Short, Powerful Backswing: So What’s The Best Shaft for Me?

Posted by on Jul 31, 2013 in Clubfitting, Shaft Fitting | 18 comments

Short backswings with strong acceleration do require more overall stiffness and/or more tip stiffness to prevent a sudden, forceful swing move from over bending the shaft at the start of the downswing.

When choosing the right shaft, the weight of the shaft, the overall flex and the bend profile are the most important elements, with torque being much less important.  The reason is because you just do not see higher torque with any shafts that are designed in a stiffer overall flex with more tip stiffness. The shaft companies know that players who need to use stiffer overall flex shafts and more tip stiff shafts also need to keep the torque no higher than 3.5*. So it is very rare in the industry these days to even see a normal S, a strong S or any X flex with tip stiff bend profile to ever have a torque higher than 4*.

In addition, as long as the overall flex and bend profile and weight of the shaft are correct for a golfer’s swing, the difference between a torque of say, 2* and 3.5* is very minimal on shot dispersion. The golfer might notice that the 2* torque shaft felt a little stiffer at impact than the 3.5* torque version of the same flex and bend profile shaft, but he would not experience anything in the way of off line shots from a 1.5* torque difference.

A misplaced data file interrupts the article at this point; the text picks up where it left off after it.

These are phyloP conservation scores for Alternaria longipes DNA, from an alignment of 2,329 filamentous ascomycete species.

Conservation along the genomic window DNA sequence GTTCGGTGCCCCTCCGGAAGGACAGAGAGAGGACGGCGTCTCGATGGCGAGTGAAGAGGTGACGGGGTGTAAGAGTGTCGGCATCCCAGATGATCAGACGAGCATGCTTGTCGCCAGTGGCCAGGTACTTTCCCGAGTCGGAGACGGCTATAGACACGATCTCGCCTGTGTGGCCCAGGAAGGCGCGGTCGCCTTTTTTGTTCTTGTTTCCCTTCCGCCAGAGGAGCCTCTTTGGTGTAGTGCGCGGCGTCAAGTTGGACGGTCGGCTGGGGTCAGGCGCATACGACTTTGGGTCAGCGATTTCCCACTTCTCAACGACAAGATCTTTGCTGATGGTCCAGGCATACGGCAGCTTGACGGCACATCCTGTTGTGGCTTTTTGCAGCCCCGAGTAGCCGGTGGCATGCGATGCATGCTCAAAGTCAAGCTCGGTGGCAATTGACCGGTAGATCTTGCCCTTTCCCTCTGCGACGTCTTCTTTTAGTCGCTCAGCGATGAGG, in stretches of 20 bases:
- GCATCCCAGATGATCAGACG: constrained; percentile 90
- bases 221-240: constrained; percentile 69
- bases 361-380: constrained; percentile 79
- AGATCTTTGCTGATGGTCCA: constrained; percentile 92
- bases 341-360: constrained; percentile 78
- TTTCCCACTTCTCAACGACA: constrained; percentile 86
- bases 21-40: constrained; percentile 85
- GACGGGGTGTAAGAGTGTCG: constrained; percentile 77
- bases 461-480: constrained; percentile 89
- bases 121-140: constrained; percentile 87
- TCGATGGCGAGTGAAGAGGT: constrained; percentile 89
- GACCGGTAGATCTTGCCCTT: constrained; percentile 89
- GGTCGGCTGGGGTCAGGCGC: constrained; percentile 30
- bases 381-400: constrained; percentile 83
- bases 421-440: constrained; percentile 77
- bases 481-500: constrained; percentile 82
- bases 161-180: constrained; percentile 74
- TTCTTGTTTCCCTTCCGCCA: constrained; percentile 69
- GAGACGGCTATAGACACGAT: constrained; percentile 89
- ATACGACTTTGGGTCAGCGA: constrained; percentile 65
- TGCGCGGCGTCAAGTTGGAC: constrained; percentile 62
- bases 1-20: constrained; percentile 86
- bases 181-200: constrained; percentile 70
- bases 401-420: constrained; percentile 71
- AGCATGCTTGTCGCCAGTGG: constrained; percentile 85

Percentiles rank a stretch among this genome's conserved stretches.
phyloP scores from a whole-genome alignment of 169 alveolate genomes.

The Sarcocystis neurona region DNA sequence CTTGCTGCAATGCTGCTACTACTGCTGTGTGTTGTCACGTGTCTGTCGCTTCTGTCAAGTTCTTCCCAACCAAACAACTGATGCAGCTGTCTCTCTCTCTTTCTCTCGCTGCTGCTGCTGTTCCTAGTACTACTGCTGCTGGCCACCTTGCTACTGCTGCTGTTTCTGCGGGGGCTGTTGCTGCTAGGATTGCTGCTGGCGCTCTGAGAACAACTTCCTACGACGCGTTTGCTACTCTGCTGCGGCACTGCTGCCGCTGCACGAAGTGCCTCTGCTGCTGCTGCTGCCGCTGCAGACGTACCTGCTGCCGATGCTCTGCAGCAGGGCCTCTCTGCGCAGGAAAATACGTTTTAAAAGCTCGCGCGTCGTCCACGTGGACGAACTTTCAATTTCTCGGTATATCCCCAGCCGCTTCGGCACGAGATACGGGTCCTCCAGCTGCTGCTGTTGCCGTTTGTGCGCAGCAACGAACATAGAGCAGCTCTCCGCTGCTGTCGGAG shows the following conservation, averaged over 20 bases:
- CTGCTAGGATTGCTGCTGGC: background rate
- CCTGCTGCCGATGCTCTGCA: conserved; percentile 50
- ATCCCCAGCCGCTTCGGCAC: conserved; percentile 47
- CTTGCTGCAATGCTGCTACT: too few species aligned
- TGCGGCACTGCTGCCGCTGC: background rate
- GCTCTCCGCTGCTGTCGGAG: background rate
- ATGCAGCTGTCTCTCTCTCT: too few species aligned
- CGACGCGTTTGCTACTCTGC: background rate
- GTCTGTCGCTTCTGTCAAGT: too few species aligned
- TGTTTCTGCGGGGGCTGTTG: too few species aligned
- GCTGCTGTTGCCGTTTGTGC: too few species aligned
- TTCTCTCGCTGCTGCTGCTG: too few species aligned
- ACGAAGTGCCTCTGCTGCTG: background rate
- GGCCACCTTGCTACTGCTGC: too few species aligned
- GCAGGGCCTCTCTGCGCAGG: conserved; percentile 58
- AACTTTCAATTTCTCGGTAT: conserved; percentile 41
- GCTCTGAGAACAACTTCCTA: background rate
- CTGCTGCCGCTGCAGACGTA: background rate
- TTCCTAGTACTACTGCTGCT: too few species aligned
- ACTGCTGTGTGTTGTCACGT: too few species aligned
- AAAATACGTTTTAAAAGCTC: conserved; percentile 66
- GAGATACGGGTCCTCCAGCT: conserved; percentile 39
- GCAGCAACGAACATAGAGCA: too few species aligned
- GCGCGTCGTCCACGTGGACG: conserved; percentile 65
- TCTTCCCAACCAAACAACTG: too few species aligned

So do your best to get fit for the right shaft weight, shaft overall flex and bend profile for your swing moves and the torque is not going to be an issue.

The best way to be sure you are properly fit for the right shafts that match all your swing characteristics is to find a GOOD Clubmaker/clubfitter in your area and have them use their knowledge and experience to custom fit you.